Watching the 51st Annual Grammy Awards and anyone who's watching it too will understand why I'm not paying full attention. Disappointing because with all our focus on music lately, I was looking forward to this one ...
—Not online: The signature event is meant to bring people to CBS (NYSE: CBS) so the show isn't being streamed live. The award for the most nonsensical explanation goes to the official Twitter feed from TheGRAMMYS: "there is no official way to stream the GRAMMY Awards live online. We do not have a published schedule of performances." (The pre-telecast ceremony was streamed live and is available on demand for the next month.) Seriously. In addition to Twitter, The Recording Academy has an official Facebook presence, an iPhone trivia app, blogs, video but so far no legit way to see the MusiCares Neil Diamond tribute from Friday night. CBS.com features a music video challenge sponsored by Lincoln; users can vote for the Project Rising Stars winner. You can also vote for the My Grammy Moment finalists. No official way to vote for least favorite performance by someone people usually pay to listen to.
—Speaking of Twitter: Real-time interaction definitely adds a different dimension to watching something live. Wonderwall's Alex Blagg says it makes award shows relevant again. What it really does is transform the experience into a kind of warped communal event—warped, because so much of it is anonymous and people feel like they can say absolutely anything no matter how personal, but still community because it's shared. Igot to vent about the golden banana entry by Katy Perry (seriously awful) and was able to reassure myself that the muddy sound was not because my ears rebelled against the latest flight. I did try to restrain myself, hence no snarky comment on gum-chewing Adele. (Update: Time delays make this totally surreal; it's like watching the wave go around a stadium in slo-mo.)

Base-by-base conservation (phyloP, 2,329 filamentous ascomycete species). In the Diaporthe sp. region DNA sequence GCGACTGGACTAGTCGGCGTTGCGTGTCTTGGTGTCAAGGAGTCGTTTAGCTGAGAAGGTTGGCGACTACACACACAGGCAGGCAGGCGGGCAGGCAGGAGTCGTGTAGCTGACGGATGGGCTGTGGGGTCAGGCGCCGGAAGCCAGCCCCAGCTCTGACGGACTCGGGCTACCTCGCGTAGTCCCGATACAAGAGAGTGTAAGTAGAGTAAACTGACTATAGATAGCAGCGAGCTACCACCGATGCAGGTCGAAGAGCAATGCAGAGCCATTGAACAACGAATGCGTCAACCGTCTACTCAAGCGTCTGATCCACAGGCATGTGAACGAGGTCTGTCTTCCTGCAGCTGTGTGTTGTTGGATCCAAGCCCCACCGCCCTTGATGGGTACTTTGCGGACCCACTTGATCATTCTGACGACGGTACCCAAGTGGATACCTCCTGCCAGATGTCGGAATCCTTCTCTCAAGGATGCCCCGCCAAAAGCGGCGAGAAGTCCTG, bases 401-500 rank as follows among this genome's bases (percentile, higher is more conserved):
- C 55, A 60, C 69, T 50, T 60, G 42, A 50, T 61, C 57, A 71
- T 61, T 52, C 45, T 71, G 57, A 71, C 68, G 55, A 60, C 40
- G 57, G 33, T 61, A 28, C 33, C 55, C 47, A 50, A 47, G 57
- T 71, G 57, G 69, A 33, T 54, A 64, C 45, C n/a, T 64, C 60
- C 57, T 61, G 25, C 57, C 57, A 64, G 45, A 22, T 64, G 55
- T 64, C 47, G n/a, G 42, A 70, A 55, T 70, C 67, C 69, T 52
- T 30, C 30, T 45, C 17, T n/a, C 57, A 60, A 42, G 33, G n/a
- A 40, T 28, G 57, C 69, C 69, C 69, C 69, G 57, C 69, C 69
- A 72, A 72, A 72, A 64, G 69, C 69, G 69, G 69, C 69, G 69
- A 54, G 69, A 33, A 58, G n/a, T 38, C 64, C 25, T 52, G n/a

—CBS Radio: Can't remember last year's efforts but this year CBS is making a serious push to CBS Radio and CBSRadio.com. Users who follow the visual cue from the TV to CBSRadio.com can click on a format (rock, pop, R&B, rap, country, adult pop) and be directed to a CBS station where they can listen live now. The CBS unit now programs AOL Radio—leading to a promo for the "AOL Radio powered by CBS Radio" iPhone app—and starting Feb. 16, will power Yahoo LaunchCast, too. The latter will have 150-plus stations but user-customized "my stations" will disappear.
—Gossip: In addition to myriad red carpet pix, the real-life police drama that kept Chris Brown and Rihanna away from the show tonight plus Usher's last-minute departure for family reasons are giving gossip sites a workout likely to continue well into tomorrow. Gabe Rivera's WeSmirchis the best way to keep track of the not-so-good, the pretty bad and the very ugly.